The American Civil Liberties Union sued the U.S. Department of Justice in January, claiming the government wrongly refused to confirm or deny the existence of social media surveillance records in violation of the Freedom of Information Act. The ACLU claims multiple government agencies are ramping up efforts to monitor activity on online social networks, a surveillance tactic that “implicates the free speech of millions of social media users.” According to the ACLU, these surveillance activities are particularly troubling given the history of state and federal law enforcement tracking the social media activities of Black Lives Matter activists, first revealed in public records obtained by The Intercept in 2015.
The FBI in 2012 sought suggestions on how to develop a tool to “instantly search and monitor” social media activities. In 2016, it hired Pen-Link, a data analytics firm, to provide software that “parses and analyzes social media data” housed on a stand-alone server, according to public records cited in the ACLU’s court filings.
Despite the existence of those records, the FBI told the ACLU in a June 2018 letter that it could “neither confirm nor deny” the existence of information about its social media surveillance policies, guidelines, data analytic systems, and communications with private contractors.
The Justice Department insisted it has a right to invoke “Glomar,” the term used for official responses that neither confirm nor deny information, under FOIA exemption 7(E). That exemption permits withholding information that would reveal law enforcement techniques or procedures that “could reasonably be expected to risk circumvention of the law.” An FBI assistant chief responsible for processing FOIA requests stated in a declaration that confirming the existence or nonexistence of those records “would provide criminals or terrorists with a key piece of investigative information” to predict how the FBI uses social media surveillance tools or to exploit blind spots if certain records do not exist.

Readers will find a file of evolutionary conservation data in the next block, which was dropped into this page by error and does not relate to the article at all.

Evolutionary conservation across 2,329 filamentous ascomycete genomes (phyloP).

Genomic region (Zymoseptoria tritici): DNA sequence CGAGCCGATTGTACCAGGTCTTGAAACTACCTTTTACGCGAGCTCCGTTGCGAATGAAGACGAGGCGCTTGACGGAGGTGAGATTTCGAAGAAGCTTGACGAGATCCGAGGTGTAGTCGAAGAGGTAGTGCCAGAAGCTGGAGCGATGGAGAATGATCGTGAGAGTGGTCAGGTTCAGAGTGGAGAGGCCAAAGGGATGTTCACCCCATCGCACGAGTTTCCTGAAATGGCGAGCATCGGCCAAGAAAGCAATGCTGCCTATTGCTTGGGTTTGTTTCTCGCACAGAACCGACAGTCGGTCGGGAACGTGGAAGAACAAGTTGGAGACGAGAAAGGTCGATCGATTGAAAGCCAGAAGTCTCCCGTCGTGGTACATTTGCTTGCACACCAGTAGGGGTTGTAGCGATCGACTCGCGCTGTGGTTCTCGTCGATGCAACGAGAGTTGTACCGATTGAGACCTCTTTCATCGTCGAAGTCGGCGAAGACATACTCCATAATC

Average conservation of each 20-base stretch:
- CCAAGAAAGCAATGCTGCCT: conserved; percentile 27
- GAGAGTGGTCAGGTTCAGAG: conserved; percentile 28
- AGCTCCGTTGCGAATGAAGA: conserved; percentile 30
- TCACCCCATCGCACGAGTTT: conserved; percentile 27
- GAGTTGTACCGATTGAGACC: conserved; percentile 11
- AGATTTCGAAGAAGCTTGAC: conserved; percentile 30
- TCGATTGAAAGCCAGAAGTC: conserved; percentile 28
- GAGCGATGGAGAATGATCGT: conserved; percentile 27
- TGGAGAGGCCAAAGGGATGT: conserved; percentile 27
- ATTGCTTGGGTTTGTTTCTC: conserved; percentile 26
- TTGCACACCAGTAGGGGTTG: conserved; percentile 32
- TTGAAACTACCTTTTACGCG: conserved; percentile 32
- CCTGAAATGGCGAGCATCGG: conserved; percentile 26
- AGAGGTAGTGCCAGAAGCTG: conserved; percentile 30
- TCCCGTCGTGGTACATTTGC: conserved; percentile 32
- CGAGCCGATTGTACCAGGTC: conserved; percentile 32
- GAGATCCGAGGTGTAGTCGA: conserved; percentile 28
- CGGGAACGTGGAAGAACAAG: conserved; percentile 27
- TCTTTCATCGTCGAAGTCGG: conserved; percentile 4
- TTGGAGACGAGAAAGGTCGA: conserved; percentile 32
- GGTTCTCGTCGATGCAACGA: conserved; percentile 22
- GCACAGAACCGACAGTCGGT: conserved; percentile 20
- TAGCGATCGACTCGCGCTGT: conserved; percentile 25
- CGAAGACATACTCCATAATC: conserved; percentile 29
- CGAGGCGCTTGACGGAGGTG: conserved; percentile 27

Judge Chen found the government’s position legally flawed, noting that merely acknowledging the existence of records does not mean those records must be publicly disclosed or that specific techniques and procedures must be revealed.Chen noted that several other government agencies, including the Department of Homeland Security, Customs and Border Patrol, U.S. Citizenship and Immigration Services, Immigration and Customs Enforcement, and the State Department have acknowledged using social media surveillance tools.
If the FBI were to reveal that it lacks certain capabilities, the fact that other government agencies can monitor social media “lessens the risk that people will be emboldened by the FBI’s disclosure to spread criminal or terrorist messages through social media,” Chen wrote.
The judge further noted that if the FBI stated it has no records of acquiring certain surveillance tools, “that does not mean that the FBI has no such tools at its disposal, as it could have developed such tools internally.”Chen denied the government’s motion for partial summary judgment on its right to issue a Glomar response refusing to confirm or deny the existence of records.
ACLU attorney Hugh Handeyside called Chen’s ruling “an important confirmation of the public’s right to access information about the extent of the FBI’s surveillance of social media, which discourages people from speaking freely online and can harm immigrants and communities of color. We will continue to press the FBI to produce all responsive records promptly.” The U.S. Department of Justice did not immediately return an email request for comment Monday.